Here are my instant reaction notes to the wines from September 2019 – forgive their incomplete sentences as they were bashed into my iPad at speed. Wine trade enquiries should be directed to Ants Rixon Swinney’s UK agent Entoria&Coe.
2019 Swinney, Riesling Frankland River, WA (£18.00, www.thefinewinecompany.co.uk, www.greatwine.co.uk, www.greatwinesdirect.co.uk, www.simplywinesdirect.uk, www.ozwines.co.uk).
Lime pith, talcy and with a rather nice powderpuff feel, this is a bright, taut and direct wine which takes no prisoners on the palate. The finish is super-dry and energetic, making it one of the most impressive Frankland releases of the year. 18.5/20 (drink now – 2024)
2018 Swinney, Grenache, Frankland River, WA (£24.00, www.thefinewinecompany.co.uk, www.greatwine.co.uk, www.greatwinesdirect.co.uk, www.simplywinesdirect.uk, www.ozwines.co.uk).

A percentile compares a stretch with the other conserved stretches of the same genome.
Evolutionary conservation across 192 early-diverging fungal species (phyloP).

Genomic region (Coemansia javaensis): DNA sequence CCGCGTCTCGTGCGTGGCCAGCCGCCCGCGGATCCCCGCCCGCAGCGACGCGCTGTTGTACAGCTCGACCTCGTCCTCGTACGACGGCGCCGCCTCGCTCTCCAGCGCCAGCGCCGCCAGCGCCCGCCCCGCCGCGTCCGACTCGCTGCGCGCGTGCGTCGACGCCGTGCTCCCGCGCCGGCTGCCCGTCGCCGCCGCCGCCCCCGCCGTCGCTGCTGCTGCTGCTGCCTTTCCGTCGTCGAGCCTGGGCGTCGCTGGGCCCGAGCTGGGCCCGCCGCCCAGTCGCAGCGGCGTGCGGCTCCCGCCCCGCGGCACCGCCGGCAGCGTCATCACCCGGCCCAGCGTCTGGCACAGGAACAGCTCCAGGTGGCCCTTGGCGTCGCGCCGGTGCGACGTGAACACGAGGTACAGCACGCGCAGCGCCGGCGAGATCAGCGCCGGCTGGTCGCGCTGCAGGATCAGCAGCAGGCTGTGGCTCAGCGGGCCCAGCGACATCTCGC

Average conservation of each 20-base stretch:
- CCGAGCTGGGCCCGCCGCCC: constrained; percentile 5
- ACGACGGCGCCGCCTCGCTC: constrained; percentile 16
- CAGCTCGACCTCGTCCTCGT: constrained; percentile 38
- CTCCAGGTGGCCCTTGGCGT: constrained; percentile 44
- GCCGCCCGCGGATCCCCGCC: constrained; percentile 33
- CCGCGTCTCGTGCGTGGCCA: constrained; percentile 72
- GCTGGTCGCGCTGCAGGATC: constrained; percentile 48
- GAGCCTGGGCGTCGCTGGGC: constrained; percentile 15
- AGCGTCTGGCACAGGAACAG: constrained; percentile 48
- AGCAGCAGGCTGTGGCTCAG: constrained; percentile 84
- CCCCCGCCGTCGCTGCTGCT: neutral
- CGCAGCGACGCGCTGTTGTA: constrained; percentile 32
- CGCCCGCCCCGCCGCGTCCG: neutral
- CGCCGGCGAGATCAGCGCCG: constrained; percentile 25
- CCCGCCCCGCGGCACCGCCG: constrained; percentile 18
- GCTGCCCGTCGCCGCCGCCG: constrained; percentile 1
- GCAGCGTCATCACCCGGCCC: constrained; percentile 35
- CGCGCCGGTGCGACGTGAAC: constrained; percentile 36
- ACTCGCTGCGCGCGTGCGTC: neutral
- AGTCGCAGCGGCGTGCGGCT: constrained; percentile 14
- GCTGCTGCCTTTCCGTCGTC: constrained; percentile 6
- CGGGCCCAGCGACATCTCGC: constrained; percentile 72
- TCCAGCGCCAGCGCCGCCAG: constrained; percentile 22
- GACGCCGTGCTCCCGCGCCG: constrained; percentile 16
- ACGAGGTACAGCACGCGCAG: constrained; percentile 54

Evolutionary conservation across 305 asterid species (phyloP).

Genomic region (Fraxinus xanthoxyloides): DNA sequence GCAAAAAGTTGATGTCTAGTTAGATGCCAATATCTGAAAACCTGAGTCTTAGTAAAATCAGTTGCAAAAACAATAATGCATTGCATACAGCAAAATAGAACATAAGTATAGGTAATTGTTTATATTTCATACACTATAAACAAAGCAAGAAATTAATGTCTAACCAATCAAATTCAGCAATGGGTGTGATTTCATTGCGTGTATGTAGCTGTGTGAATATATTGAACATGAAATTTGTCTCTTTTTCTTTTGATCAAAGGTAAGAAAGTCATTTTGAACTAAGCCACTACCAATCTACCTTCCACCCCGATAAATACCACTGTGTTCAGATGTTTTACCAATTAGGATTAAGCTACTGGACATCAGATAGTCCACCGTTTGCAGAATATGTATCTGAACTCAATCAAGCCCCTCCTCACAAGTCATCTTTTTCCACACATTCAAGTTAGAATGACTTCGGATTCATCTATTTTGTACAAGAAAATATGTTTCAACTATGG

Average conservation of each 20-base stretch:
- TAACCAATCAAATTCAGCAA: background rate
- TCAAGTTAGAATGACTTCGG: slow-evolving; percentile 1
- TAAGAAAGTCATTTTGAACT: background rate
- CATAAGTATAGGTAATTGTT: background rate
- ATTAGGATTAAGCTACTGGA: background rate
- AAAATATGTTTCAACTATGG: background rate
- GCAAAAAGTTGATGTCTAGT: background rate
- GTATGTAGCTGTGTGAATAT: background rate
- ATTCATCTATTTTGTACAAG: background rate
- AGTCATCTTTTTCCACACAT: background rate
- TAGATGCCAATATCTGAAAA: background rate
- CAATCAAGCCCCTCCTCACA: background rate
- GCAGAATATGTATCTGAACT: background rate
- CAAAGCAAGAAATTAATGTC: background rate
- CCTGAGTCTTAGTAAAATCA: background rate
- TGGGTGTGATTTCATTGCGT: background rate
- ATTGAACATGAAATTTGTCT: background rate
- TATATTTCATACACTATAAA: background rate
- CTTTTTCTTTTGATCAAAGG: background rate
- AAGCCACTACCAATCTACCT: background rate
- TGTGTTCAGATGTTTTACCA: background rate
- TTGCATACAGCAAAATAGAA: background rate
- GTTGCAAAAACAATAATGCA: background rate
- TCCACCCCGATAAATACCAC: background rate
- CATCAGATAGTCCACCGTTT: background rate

Taken from dry grown, 20-year-old bush vines. Dry, slender and rather pointy on the finish, this is a red-fruited, precise, sour-amaro-style temptress with a white-knuckle finish which keeps on going. Mouth-watering and only 13% alc., there is a dribble of Mourvèdre in here which adds imperceptibly to the tone and lifts the palate right in the centre. Clean and upright, the addition of 20% whole bunch makes this a super-fresh experience. 18.5/20 (drink now – 2025)
2018 Swinney, Syrah / Mourvèdre / Grenache, Frankland River, WA (£24.00, www.thefinewinecompany.co.uk, www.greatwine.co.uk, www.greatwinesdirect.co.uk, www.simplywinesdirect.uk, www.ozwines.co.uk).
With 25% whole bunch, co-fermented, this is a darker and more indulgent wine and it has an iron-rich core which hints at more than a little malevolence. Weighing in at 14% alc. the Mourvèdre, again, ties the exuberance down bringing depth and also tartness on the finish. The trademark bitterness is, once again, here and I love it and while it has more density and richness than the Grenache it is similarly vital and expressive. 18/20 (drink now – 2028)
2018 Swinney, Syrah, Frankland River, WA (£24.00, www.thefinewinecompany.co.uk, www.greatwine.co.uk, www.greatwinesdirect.co.uk, www.simplywinesdirect.uk, www.ozwines.co.uk).